Are learning outcomes in online courses/programs comparable to face-to-face courses/programs? Why or why not?
Learning outcomes, standards and benchmarks, goals and objectives, key performance indicators (KPI), etc., are terms that come from different fields yet fundamentally describe the same idea. There is a vast amount of detail and nuance that come along with them depending on whether they are cognitive, psychomotor, or affective in nature (Morrison, Ross, Kalman, and Kemp, 2011). But in the larger picture, there has long been debate over whether distance education or online courses are effective when compared to traditional face-to-face classes (Allen & Seaman, 2013; Simonson, Smaldino, Albright, & Zvacek, 2012; Seibold, 2007).
My personal opinion is that the assumption behind this debate is slightly flawed in that face-to-face courses, by default, are considered effective. This seems like an improper control in place that skews the perspective on the issue of quality and effectiveness. Every student has taken courses at brick and mortar institutions that would be considered ineffective, a waste of time, or useless.
Nevertheless, in light of the research that has been conducted on distance and/or online education is that, all things being equal (e.g. resources, instructors, program content, goals, etc.), online/distance courses are, for all intents and purposes, equally effective (Allen & Seamen, 2013; Simonson et al., 2012). While a minority voice pejoratively views online courses, this perspective is simply not supported by the research that exists over the last 10 years (Allen & Seaman, 2013), or more broadly over the last 70 years (Simonson et al., 2012), and distance education has been conducted since the 1800’s!
As Allen and Seaman (2013) are careful to note, “chief academic officers are reporting their personal perceptions about the relative quality of online and face-to-face instruction” (p. 25). I find it ironic that the debate centres around the format of the course (challenges of the format aside for the moment), rather than the instructional design of it. The core educational goal is what matters. I cannot fathom any one arguing over whether water should come in a glass bottle, plastic one, a bladder, or that somehow one is superior to the other. Each form meets a specific need (or constraint), the most important issue is the water being potable! That being said, resistance to change and misunderstanding is also nothing new (Schermerhorn, Hunt, & Osborn, 2008).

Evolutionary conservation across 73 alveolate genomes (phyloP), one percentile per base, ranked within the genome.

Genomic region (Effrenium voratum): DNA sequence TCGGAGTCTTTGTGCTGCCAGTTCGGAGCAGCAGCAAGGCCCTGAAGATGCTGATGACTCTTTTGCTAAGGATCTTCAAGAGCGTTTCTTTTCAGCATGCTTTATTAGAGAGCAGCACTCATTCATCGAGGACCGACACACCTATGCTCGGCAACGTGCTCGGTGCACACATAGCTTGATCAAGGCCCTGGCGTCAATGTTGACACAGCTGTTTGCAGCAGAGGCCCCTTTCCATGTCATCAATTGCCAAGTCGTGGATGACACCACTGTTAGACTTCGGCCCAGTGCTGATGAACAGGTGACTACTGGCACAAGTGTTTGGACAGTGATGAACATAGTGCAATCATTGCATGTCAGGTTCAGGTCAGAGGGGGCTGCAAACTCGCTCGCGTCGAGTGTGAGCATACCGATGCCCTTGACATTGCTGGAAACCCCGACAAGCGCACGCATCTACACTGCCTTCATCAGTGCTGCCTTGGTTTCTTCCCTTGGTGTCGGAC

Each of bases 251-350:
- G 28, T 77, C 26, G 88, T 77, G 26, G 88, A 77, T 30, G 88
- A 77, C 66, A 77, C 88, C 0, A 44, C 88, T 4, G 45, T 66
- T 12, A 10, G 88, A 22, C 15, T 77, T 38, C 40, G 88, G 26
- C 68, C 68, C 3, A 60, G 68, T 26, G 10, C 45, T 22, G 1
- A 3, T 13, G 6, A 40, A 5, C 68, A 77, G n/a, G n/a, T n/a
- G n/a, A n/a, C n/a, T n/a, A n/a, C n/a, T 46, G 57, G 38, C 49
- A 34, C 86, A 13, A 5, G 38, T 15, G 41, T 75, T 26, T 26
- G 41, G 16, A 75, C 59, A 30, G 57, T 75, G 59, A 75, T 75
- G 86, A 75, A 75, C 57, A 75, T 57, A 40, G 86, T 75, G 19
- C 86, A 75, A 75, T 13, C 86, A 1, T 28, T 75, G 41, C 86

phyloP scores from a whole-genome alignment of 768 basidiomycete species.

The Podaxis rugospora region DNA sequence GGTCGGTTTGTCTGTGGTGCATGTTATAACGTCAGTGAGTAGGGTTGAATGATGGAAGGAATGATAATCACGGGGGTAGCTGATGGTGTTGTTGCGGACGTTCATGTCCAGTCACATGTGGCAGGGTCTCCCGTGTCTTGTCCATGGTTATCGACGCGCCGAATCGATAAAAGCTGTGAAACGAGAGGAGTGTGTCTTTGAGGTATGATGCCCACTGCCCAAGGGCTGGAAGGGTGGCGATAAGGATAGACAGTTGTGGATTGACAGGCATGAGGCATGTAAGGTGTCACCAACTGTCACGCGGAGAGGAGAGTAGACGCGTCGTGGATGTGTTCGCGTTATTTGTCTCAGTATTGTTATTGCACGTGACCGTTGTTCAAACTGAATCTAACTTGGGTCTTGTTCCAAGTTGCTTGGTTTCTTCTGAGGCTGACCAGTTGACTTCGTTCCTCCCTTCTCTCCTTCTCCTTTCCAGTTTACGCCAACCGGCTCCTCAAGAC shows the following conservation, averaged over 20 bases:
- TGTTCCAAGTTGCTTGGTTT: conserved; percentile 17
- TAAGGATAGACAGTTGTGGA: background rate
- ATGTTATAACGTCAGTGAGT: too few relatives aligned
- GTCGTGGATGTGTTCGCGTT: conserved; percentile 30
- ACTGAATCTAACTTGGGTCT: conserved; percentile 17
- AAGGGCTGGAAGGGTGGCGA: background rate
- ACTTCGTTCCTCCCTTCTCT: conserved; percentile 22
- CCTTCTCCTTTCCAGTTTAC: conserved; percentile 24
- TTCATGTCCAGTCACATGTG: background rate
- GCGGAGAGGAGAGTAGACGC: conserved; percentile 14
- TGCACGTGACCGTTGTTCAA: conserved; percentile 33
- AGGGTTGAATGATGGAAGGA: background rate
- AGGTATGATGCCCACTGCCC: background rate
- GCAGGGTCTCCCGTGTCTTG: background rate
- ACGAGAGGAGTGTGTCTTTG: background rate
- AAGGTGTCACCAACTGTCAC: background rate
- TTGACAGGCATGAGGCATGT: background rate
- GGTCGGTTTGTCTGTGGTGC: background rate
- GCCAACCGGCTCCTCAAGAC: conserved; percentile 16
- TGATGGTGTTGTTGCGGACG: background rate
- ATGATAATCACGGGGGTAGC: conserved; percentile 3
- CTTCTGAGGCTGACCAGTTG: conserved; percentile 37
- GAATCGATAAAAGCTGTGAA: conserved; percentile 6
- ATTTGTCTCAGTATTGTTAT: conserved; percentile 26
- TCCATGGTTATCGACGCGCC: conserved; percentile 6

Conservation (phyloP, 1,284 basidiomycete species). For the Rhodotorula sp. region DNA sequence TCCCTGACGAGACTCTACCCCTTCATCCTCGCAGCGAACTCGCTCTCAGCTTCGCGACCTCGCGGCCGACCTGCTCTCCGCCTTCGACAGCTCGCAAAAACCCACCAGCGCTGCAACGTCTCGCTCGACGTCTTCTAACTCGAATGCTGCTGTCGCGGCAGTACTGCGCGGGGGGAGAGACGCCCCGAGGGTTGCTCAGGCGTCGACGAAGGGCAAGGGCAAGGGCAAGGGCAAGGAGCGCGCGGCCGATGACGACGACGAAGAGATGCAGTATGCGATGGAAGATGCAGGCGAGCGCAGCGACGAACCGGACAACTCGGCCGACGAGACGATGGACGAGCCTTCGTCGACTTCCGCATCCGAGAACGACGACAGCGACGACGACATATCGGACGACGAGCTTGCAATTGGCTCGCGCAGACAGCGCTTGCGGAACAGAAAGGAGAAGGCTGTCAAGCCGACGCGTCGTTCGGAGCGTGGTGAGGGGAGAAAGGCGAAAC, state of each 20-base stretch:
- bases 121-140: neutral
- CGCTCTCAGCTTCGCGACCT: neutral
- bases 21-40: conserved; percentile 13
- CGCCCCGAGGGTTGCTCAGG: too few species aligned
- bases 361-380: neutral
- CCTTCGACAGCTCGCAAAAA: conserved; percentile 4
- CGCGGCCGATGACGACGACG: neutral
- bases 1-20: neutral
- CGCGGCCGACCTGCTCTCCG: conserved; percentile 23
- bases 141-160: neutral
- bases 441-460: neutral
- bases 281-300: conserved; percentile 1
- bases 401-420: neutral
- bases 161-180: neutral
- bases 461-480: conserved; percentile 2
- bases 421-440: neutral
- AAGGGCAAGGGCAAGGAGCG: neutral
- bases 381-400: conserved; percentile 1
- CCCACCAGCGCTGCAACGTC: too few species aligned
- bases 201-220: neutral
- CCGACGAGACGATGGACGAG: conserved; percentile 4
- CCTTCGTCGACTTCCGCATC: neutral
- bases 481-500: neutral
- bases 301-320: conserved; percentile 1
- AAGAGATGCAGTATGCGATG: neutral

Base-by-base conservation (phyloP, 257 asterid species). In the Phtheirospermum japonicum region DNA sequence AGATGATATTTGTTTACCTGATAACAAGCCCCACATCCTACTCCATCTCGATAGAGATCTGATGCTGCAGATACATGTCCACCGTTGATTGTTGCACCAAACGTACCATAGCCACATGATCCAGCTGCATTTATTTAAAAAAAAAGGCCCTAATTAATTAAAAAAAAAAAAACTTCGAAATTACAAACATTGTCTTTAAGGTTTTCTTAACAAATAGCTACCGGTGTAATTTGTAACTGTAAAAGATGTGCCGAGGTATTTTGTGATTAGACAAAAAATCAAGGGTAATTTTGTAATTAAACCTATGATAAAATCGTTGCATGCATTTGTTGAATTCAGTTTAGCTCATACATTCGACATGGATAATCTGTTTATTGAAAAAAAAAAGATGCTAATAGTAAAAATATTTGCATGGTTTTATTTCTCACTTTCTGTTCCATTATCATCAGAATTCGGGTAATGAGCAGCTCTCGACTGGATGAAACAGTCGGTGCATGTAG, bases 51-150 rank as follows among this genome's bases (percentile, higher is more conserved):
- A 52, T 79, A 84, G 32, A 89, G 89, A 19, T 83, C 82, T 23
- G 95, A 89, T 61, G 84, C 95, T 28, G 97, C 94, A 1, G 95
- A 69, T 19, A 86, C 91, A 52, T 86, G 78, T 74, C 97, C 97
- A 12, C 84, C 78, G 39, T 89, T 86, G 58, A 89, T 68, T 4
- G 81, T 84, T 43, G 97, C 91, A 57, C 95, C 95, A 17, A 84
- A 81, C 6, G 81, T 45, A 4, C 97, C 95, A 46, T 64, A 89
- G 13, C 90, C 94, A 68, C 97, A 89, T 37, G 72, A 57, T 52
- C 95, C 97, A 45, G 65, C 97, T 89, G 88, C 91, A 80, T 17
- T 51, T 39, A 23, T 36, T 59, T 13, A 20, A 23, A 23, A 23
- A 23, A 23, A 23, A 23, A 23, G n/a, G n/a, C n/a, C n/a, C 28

Nor may it be a new phenomenon, but with the explosion of telecommunications technologies, specifically the Internet and web-based software such as CMS’s, online education has simply become a more ubiquitously known fact (Simonson et al., 2012). But with the larger dissemination and availability of online courses has come misinformation and misunderstanding by the public at large. Seibold (2007) also notes that while differences in outcomes may be negligible (i.e. they are equivalent in effectiveness), the perceptions of the final outcome, the degree, is still skewed. This perspective is also coloured by a western socio-cultural context as in my country of residence, South Korea, there is no negative bias towards open/cyber universities, making the argument a moot point of discussion locally.
In summary, though, to try and provide a reasonably informed answer and/or opinion to whether or not online courses/programs are as effective as their brick and mortar counterparts, the simple answer is “yes” (as long as the components are equal). The more complicated answer, however, is “it depends”, but then again, so is the effectiveness of any course or program.
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Stewart, C., Bachman, C., & Johnson, R. (2010). Students’ characteristics and motivation orientations for online and traditional degree programs. Journal of Online Learning and Teaching, 6, 367–379.
Tomlinson, C. (1999). The differentiated classroom responding to the needs of all learners. Alexandria, Va.: Association for Supervision and Curriculum Development.